The science goal for today is to complete 8 CTD casts. We load into our vessel, a Poca 500GR. We have discussed a 6 to 8 hour window of boat time with Gabriel the captain and Magnus our navigator and stocked up on 40 liters of benzene.
It seems that many of the local fishermen have gone to hunt Narwal further north but there are several good prospects for boats that Søren will scout further as several of the fishermen are sleeping as the fishing is better right now at night. With 24 hours of daylight day or night fishing doesn’t really seem to matter.
Despite the fact that the impacts of manmade climate change are already being felt and that failure to mitigate these effects by lessening fossil fuel CO2 emissions could result in dire consequences, policies enacted to reduce these emissions have been grossly insufficient. While there is no one silver bullet to “solve” climate change, many technologically [...]
At the small airport a smiling woman approaches us asking our plans in one word “Kullorsuaq?” We smile and nod and she grins broadly motioning that she and her daughter are going there too – it is their home she manages to convey.
A visit to the Upernavik museum brought us to ‘Edvard’ a young Greenlandic and the local museum curator. Embracing the opportunity to practice his English he enthusiastically spent time sharing the historic art and past of the community and his experiences as a young adult growing up in a Greenland that is shifting from one set of cultural norms to another.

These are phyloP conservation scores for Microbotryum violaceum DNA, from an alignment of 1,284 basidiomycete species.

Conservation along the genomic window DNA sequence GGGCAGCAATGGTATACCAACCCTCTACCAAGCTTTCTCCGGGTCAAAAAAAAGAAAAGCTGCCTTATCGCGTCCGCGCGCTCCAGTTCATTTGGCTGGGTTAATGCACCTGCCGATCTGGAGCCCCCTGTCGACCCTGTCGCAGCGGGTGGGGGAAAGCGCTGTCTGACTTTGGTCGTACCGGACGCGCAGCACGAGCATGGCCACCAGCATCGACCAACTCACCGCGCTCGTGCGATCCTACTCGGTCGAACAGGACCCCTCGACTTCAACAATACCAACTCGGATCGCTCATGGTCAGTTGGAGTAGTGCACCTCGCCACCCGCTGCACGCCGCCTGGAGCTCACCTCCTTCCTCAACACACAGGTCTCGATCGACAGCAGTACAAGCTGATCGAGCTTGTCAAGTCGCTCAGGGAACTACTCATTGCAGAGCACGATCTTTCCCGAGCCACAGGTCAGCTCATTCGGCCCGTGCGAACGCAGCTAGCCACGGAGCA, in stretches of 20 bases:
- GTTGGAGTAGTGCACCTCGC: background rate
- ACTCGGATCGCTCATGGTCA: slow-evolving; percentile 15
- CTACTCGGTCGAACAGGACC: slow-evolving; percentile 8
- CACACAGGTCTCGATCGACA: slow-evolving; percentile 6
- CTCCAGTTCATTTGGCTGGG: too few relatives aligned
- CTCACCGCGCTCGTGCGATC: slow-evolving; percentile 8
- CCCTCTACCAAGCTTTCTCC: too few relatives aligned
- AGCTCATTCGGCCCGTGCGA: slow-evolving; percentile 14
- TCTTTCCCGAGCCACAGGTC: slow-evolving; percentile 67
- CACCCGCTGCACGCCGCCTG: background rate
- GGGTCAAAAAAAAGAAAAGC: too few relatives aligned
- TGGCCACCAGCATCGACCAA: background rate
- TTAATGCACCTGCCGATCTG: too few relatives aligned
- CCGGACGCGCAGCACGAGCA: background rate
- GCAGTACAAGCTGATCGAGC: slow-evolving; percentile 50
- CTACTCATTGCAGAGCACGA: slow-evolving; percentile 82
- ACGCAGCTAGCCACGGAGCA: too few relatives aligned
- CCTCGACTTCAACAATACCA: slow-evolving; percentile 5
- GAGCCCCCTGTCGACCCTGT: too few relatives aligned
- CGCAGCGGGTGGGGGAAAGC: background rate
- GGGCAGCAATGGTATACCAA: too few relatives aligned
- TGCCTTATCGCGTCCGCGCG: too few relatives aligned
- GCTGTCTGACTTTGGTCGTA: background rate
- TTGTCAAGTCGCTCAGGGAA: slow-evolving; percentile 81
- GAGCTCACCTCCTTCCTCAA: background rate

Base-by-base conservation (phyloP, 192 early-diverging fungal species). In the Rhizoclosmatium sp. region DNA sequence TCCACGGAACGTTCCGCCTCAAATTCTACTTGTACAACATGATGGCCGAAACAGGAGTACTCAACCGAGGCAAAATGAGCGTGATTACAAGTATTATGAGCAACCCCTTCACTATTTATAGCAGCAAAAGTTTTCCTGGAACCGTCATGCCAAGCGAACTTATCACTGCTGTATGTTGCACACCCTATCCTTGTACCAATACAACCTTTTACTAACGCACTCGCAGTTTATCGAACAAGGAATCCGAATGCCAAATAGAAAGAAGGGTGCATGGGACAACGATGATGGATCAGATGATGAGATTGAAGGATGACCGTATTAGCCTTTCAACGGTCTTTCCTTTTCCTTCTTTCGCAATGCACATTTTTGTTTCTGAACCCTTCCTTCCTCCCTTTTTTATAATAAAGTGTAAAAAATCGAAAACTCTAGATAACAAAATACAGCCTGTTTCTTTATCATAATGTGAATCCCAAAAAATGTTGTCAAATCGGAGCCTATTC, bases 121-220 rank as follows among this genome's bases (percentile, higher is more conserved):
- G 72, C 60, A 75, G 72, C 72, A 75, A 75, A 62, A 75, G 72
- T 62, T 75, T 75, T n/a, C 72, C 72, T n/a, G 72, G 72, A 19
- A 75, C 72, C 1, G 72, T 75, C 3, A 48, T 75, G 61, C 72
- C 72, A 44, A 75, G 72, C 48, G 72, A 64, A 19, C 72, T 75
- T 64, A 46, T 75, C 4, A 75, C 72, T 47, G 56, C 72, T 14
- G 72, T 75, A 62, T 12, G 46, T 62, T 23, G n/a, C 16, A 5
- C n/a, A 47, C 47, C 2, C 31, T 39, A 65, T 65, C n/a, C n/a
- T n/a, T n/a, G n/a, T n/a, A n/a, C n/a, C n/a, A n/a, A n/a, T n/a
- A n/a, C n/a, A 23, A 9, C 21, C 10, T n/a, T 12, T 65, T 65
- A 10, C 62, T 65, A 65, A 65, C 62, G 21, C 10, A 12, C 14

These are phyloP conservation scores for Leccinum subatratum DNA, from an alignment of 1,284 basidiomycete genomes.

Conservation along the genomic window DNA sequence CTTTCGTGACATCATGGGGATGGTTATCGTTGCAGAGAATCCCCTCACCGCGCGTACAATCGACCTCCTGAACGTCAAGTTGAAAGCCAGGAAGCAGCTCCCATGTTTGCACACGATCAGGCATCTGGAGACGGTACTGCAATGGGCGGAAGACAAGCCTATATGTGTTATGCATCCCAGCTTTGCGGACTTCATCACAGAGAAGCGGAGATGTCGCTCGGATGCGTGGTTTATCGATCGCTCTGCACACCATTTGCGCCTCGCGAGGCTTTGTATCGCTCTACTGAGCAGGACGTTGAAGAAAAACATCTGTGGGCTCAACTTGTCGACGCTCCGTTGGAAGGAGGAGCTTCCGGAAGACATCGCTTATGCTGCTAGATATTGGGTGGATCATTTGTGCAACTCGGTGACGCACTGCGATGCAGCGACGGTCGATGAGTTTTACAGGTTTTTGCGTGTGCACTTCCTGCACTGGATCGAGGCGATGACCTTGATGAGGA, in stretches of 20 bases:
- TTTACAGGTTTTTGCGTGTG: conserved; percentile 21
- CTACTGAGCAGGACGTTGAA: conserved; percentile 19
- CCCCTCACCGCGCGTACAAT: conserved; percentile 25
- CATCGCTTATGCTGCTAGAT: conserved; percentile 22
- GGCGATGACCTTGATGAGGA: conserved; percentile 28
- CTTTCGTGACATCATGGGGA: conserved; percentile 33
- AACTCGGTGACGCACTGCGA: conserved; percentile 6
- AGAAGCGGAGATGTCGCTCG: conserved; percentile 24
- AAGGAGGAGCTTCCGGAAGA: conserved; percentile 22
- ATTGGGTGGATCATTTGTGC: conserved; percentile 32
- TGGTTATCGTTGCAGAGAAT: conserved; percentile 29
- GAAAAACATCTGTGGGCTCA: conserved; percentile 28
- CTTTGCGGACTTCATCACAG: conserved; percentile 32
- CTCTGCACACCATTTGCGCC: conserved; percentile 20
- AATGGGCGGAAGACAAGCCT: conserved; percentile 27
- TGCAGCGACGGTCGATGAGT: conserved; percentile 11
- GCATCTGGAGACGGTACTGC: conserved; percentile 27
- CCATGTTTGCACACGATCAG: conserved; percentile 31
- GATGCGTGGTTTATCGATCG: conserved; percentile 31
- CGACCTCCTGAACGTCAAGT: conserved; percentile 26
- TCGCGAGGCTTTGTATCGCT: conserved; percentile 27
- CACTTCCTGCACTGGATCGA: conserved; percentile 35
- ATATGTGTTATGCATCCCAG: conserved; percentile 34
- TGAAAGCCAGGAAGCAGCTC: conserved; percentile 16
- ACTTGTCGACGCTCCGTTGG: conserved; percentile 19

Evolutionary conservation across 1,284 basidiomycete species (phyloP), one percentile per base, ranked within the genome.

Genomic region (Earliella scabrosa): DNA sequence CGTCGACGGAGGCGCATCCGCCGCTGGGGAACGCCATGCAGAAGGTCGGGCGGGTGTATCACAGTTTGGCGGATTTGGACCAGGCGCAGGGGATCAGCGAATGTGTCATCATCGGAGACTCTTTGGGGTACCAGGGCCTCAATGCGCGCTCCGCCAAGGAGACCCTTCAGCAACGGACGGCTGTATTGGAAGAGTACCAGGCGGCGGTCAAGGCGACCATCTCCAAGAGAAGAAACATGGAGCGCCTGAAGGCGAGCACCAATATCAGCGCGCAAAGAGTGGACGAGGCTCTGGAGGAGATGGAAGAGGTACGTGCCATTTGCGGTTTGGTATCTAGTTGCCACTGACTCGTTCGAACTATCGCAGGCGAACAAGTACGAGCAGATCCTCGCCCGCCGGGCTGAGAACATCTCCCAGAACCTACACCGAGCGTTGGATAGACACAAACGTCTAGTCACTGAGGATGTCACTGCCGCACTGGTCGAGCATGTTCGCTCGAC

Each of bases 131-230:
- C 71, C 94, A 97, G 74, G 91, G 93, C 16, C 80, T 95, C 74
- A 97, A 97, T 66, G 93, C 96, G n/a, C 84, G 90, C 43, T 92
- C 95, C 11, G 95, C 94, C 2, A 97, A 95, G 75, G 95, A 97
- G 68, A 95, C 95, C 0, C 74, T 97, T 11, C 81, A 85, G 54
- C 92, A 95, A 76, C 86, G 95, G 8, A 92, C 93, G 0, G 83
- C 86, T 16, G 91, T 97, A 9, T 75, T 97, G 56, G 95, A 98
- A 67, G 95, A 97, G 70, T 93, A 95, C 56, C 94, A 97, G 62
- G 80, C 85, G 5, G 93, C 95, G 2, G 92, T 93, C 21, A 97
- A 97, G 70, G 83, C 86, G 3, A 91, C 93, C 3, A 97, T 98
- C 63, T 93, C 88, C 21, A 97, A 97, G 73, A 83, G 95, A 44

On his sixth day on Mount Chirripo, Lamont’s Max Cunningham finds clues of the mountain’s origins and evolution.
While in energy policy discussions, I heard carbon capture, utilization and storage consistently dismissed as either too expensive or too uncertain in a low-carbon future that favors natural gas, energy efficiency and renewable energy. Yet as was made clear during the three-day Research Coordination Network on Carbon Capture, Utilization and Storage annual meeting hosted by the Lenfest Center in April, much can be done, and much more should be done at a much quicker rate than we’re doing it.
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On June 2, President Obama announced the most significant climate plan in history. The plan, if enacted as stands, seeks to cut carbon emissions on a state-by-state basis, while giving the states almost limitless freedom on how to do so, as long as they adhere to EPA guidelines. Historic it may be, but is it enough to have a real impact on our rapidly changing climate?